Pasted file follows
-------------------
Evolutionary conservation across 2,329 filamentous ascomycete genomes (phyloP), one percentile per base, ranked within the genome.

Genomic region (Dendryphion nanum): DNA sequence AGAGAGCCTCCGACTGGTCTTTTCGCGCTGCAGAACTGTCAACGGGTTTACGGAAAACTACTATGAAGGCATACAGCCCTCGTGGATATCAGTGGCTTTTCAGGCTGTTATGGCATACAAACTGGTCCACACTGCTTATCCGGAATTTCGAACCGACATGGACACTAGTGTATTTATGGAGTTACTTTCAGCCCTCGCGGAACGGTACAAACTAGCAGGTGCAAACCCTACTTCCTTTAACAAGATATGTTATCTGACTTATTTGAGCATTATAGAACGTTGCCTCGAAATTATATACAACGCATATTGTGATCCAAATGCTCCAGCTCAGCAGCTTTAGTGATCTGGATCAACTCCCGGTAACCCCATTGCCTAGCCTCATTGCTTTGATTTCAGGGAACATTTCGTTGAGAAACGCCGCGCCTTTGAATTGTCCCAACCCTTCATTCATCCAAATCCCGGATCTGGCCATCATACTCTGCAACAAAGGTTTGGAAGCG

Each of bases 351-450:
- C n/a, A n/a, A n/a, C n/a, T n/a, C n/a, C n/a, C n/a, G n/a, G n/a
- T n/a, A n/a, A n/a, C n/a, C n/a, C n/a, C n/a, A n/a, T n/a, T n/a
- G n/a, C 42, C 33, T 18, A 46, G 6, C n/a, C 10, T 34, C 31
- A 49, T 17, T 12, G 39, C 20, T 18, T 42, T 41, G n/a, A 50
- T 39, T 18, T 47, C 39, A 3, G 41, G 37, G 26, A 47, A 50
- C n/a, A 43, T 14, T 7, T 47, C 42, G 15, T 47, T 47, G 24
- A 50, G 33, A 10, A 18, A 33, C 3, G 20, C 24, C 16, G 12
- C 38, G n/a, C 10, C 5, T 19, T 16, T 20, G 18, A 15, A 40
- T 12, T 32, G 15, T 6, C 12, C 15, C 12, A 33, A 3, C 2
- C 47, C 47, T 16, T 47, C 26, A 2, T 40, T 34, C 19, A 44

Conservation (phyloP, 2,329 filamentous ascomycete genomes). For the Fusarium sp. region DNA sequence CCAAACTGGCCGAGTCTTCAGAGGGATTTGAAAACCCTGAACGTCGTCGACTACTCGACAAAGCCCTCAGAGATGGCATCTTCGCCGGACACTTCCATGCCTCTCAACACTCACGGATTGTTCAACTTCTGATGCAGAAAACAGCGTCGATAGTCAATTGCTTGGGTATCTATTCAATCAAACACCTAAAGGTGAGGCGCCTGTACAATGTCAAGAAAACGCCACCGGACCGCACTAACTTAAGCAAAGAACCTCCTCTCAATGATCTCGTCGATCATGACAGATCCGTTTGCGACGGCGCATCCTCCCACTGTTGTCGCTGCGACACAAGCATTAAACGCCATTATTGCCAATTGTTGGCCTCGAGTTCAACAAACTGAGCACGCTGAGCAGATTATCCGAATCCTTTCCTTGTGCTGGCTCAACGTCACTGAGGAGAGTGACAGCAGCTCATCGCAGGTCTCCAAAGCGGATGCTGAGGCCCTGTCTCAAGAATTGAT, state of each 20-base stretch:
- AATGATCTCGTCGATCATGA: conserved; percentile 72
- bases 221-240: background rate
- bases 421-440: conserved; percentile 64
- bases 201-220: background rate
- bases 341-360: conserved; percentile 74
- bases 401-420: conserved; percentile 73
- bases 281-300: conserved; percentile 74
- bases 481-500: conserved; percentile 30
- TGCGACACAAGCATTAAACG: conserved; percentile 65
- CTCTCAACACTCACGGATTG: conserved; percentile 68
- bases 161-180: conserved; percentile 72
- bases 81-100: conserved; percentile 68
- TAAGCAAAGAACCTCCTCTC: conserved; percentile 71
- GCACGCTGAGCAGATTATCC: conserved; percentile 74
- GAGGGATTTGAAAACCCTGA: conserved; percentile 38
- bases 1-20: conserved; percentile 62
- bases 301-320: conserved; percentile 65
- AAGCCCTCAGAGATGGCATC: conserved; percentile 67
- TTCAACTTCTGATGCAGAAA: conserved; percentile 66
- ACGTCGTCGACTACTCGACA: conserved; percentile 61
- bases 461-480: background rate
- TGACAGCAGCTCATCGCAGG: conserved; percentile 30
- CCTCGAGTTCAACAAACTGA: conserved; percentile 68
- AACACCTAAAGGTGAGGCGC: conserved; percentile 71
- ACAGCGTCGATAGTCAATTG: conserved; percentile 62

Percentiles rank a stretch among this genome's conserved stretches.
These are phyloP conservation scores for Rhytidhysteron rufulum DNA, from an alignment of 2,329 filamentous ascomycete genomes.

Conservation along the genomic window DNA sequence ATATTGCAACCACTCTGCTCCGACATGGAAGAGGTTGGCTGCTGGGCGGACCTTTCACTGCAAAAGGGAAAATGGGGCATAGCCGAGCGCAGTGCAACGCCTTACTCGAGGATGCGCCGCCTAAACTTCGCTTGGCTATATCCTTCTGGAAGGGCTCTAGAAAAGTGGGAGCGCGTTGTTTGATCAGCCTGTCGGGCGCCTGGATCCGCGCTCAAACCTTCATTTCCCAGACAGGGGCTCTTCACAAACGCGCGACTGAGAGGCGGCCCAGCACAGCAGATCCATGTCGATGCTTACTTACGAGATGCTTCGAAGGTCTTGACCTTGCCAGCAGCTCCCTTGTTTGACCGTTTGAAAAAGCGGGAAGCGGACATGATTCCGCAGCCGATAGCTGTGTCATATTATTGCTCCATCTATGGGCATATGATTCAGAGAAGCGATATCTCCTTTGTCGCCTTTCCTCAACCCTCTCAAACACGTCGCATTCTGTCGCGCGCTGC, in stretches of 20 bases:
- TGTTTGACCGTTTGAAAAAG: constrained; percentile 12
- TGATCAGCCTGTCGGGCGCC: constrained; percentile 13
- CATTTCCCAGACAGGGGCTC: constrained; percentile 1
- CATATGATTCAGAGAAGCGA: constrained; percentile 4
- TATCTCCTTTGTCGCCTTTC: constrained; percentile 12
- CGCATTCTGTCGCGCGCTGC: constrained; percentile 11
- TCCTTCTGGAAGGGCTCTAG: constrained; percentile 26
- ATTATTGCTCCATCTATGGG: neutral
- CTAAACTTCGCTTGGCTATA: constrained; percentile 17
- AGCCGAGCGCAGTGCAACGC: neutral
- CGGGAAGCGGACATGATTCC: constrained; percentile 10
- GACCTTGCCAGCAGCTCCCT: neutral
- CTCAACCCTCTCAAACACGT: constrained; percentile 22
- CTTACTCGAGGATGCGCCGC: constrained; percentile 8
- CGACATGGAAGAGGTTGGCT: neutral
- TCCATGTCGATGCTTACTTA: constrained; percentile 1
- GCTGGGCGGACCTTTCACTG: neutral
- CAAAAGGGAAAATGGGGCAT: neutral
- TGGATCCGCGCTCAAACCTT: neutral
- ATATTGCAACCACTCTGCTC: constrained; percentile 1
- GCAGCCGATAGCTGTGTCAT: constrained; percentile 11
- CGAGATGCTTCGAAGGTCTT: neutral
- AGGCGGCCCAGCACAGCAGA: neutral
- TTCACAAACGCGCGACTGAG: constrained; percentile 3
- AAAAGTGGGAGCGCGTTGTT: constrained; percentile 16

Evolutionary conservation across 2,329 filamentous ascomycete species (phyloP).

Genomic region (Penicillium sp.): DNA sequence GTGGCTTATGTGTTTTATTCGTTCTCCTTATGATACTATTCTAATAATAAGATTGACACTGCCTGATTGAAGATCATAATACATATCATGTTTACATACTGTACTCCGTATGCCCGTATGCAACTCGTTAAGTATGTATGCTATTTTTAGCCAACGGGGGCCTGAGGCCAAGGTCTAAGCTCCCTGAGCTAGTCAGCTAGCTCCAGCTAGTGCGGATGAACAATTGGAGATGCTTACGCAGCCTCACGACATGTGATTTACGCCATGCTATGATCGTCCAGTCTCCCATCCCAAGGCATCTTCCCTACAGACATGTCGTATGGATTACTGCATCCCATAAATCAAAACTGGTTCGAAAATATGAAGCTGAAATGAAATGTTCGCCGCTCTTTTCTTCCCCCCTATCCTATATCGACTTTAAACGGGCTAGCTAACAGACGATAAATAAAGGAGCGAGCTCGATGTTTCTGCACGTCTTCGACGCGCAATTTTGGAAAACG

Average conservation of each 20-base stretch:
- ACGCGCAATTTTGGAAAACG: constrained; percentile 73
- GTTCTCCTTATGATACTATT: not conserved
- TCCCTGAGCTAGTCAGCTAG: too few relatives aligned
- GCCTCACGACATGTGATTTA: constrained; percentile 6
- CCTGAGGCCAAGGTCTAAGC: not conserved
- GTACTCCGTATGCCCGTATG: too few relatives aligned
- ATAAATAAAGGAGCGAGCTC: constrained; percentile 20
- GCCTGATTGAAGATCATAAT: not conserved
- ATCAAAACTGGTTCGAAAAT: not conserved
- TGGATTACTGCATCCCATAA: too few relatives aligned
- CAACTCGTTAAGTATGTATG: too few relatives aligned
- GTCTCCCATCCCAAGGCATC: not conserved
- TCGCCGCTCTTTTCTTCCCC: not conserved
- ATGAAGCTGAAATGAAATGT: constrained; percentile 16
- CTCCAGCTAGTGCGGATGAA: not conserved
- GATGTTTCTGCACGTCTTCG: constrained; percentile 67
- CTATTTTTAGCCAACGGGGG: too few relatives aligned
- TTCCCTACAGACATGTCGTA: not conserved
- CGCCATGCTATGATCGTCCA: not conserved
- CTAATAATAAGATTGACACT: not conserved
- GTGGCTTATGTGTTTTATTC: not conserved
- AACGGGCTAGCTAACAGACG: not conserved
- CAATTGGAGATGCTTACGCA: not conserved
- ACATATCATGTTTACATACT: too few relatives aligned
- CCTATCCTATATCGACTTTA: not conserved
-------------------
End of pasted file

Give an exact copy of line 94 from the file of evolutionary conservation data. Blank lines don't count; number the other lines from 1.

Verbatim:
- ACATATCATGTTTACATACT: too few relatives aligned